Kerala resort fishes in Covid waters
With tourism drying up, Aveda Resorts and Spa in the picturesque backwaters of Kumarakom is trying to ensure that it is not fish out of water.
The holiday resort in Kerala has converted its swimming pool — a 150m long and 50m wide sliver of blue that runs between quaint cottages — into a fish farm to ensure its employees have some activity and the property earns a nominal revenue at a time the Covid-19 pandemic has halted tourism.
Aveda Resorts and Spa, located near the Vembanad Lake, has been closed since the lockdown began in March. With the tourism sector showing no signs of picking up anytime soon, the resort management has begun farming pearl spots, or the traditional karimeen that is a delicacy in the state, especially in the southern backwaters.
While the earnings from fish farming would be hardly sufficient to tide over the losses for Aveda Resorts and Spa in Kumarakom, one of the busiest tourist hubs of Kerala, it has helped the 20-odd workers still at the resort to learn a new skill.
When the coronavirus tightened its grip on Kerala and the rest of the country, the workers of the resort spread over 3.5 acres were left with nothing much to do other than regular maintenance of the property, a high-end boutique resort with room tariffs ranging between Rs 7,500 and Rs 15,100 per night.
“During a brainstorming session with the management, questions came up about how to utilise the time and what to do other than regular repair and maintenance of the property,” the resort’s general manager, Jyotish Surendran, told The Telegraph on Tuesday.
“Eventually, a collective decision was taken to farm fish in the pool. The management took care of the investment of Rs 3 lakh, of which Rs 2 lakh was spent on buying seedlings,” he said.
The next step was to get expert advice on aquaculture. The resort has been receiving professional help from the National Centre for Aquatic Animal Health, which is a part of Cochin University of Science and Technology.
“After consultations with the experts, we decided to go for pearl spots since they are endemic to this region. So we emptied the pool and pumped in fresh water from the Vembanad Lake to provide an ideal environment for the 16,000 seedlings we purchased from four sources,” Surendran said.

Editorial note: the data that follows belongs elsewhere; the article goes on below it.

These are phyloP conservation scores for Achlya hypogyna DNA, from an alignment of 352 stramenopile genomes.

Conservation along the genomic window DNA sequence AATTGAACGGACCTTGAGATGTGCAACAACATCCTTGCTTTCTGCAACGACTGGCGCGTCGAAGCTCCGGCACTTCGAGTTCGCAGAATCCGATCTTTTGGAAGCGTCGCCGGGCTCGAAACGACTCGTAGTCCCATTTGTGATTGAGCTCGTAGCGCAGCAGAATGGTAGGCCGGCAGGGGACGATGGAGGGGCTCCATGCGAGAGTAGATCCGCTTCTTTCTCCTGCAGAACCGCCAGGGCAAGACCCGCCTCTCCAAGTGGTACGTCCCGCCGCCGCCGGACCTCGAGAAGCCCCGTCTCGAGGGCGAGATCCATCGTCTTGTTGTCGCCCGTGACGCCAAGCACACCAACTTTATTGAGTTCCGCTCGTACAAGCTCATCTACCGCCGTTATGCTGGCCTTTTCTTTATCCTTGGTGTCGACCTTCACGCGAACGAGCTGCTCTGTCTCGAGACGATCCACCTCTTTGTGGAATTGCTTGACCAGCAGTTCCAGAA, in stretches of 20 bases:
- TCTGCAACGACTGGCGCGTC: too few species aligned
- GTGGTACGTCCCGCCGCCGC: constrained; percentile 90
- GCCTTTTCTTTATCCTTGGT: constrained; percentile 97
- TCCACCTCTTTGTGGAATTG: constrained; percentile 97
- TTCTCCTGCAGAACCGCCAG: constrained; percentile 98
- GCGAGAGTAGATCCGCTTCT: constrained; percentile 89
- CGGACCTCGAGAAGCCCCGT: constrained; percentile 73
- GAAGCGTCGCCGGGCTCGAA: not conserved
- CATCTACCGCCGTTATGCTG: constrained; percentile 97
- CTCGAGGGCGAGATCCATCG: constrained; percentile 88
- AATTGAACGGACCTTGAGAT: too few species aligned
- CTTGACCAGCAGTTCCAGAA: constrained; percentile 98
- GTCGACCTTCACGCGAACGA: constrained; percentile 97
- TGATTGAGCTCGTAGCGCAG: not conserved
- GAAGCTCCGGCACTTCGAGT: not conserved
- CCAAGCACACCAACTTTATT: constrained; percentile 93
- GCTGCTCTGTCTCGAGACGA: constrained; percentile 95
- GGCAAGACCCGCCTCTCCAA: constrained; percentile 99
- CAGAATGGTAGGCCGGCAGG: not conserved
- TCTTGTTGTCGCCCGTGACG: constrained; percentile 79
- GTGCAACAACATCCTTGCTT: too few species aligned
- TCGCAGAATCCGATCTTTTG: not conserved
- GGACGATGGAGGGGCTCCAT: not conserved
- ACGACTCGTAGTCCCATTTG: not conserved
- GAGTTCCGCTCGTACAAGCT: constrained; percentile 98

Since the resort already had a number of half-grown pearl spots in small ponds on the premises, they were also transferred to the swimming pool where they have started breeding.
“The rectangular pool is 150 metres in length and 50 metres in width, with even depth which is ideal for aquaculture. We started fish farming on June 1, which would give sufficient time for harvest by Christmas,” Surendran said.
“We hope to earn about Rs 20 lakh by exporting the fish to the Gulf by Christmas, when the demand is very high. But that amount would hardly be enough to cover our losses,” he added.
With a likely yield of about 4,000kg of fully grown pearl spots, Surendran hopes to export them for at least Rs 500 a kg.
Surendran said the resort was now planning to continue fish farming in some other location nearby when property reopens.
“Now that we have learnt a skill, we don’t want to let it go waste. At least we can source our own high-quality pearl spots or other fish from our farm (when the resort reopens),” he said.
But there is no plan to go for another yield from the same pool since the resort should be ready to receive tourists once the pandemic-related restrictions are eased.
“More than 60 per cent of our guests during the peak season of November to March are Europeans. Business is usually dull in April and May, after which the Arabs start coming to enjoy the monsoon. Then our NRIs also come during the Onam festival,” Surendran said.